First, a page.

Rail: That moment has stuck with me. You are reciting directives you have heard: “You’re the reason you are sick. You can think your way out of your body. I have. I can help you. I can fix you.” These were so familiar to me from my experiences in dance and somatics practices. How were you repurposing those words?
Wirtanen: When you’re in those situations, you’re being gaslit. You don’t understand what’s happening. Maybe you blame yourself, and at the same time, you’re starting to acknowledge what is happening. This piece felt like a way out of spaces where no one believed me. To impersonate these people who gaslit me, to make them as scary as they actually are, was a way to believe myself.
Rail: I’ve been enticed by promises of fixing myself in somatics practices, so it was intense to hear you recite the line “You can think your way out of your body,” out of its original context during the portion of the performance when you spin around on a stool. That elicited a different response for me and exposed some of the ableist systems those promises are built on.
Wirtanen: I had gone to a somatics practice, Alexander Technique (AT), in the first place because it did help me—there were aspects of AT that were really useful for me, especially when no one could give me information about Hypermobile conditions.1 Laura and I got into AT because we were both in a ton of pain and doctors wouldn’t do anything. It seemed to relieve some pain and we didn’t understand why. Now we study why practices like it help. But this AT training program was very violent to us, we call it “the cult.”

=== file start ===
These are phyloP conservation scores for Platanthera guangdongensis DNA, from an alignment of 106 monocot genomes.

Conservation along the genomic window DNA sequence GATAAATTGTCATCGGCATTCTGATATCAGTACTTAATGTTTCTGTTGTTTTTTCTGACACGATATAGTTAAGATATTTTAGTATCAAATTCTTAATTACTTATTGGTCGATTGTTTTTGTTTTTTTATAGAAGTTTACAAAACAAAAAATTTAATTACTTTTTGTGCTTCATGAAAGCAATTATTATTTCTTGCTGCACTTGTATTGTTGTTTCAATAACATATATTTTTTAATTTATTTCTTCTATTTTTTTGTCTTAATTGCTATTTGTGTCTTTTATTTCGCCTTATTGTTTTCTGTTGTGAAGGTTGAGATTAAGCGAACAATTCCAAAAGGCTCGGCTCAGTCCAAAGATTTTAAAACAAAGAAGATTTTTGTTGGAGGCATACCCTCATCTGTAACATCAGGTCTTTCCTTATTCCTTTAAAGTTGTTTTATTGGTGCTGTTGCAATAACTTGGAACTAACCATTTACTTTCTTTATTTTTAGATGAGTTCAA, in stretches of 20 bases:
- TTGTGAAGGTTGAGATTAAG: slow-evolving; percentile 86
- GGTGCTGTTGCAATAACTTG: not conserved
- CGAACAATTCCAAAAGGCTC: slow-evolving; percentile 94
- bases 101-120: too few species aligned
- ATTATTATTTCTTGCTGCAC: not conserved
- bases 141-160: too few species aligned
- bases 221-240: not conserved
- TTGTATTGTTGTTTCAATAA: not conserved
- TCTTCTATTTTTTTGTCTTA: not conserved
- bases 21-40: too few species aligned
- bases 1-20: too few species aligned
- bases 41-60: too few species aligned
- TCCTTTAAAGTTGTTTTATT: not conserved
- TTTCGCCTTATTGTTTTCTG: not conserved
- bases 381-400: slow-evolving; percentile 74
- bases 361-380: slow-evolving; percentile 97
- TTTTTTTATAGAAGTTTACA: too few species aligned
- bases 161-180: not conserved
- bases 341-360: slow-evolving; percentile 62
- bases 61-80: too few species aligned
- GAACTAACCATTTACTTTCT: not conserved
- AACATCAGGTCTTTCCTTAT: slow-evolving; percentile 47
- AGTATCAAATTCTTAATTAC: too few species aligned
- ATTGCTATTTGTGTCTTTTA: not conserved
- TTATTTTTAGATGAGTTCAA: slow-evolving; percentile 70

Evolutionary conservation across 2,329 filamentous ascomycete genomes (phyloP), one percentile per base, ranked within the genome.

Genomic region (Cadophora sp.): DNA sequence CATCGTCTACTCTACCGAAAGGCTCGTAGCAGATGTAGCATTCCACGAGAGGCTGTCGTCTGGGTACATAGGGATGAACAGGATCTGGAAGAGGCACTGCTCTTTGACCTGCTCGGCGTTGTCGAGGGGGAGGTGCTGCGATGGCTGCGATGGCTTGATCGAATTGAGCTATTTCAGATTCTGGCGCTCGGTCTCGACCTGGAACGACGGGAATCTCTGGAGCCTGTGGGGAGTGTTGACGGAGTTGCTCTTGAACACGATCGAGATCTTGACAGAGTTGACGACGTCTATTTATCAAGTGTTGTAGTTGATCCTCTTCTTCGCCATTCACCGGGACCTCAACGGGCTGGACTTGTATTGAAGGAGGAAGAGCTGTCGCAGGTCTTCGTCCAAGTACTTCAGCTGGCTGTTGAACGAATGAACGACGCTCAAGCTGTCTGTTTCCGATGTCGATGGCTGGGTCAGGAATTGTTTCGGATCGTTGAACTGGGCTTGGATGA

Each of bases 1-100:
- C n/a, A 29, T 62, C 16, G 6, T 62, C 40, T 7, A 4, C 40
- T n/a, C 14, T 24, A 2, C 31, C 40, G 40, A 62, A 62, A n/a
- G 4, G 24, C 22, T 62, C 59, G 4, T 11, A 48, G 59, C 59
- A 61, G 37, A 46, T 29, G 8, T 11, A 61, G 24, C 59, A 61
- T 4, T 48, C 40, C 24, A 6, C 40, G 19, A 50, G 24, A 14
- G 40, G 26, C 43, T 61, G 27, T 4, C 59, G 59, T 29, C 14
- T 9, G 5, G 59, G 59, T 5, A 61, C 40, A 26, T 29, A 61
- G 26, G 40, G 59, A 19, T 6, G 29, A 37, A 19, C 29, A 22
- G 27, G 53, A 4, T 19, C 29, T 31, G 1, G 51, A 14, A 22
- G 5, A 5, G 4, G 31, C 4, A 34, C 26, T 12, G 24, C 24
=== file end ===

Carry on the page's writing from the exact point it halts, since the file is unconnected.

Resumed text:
Rail: Can you say more about your relationship with Laura and how that led to Hyp-ACCESS?
Wirtanen: We started working together because we have the same condition and were attracted to this program. Laura had already started Hypermobile disability community work and programming there. Over the next three years in the training course, we worked together on further distilling the technique to be less harmful to us and others. We began offering programming for people with Hypermobile conditions, facilitating safe ways for people to figure out what works with their situations. We were getting noticed more, starting to pilot studies and do presentations. We thought about making our own program, but were fearful that without this AT course we wouldn’t get recognized.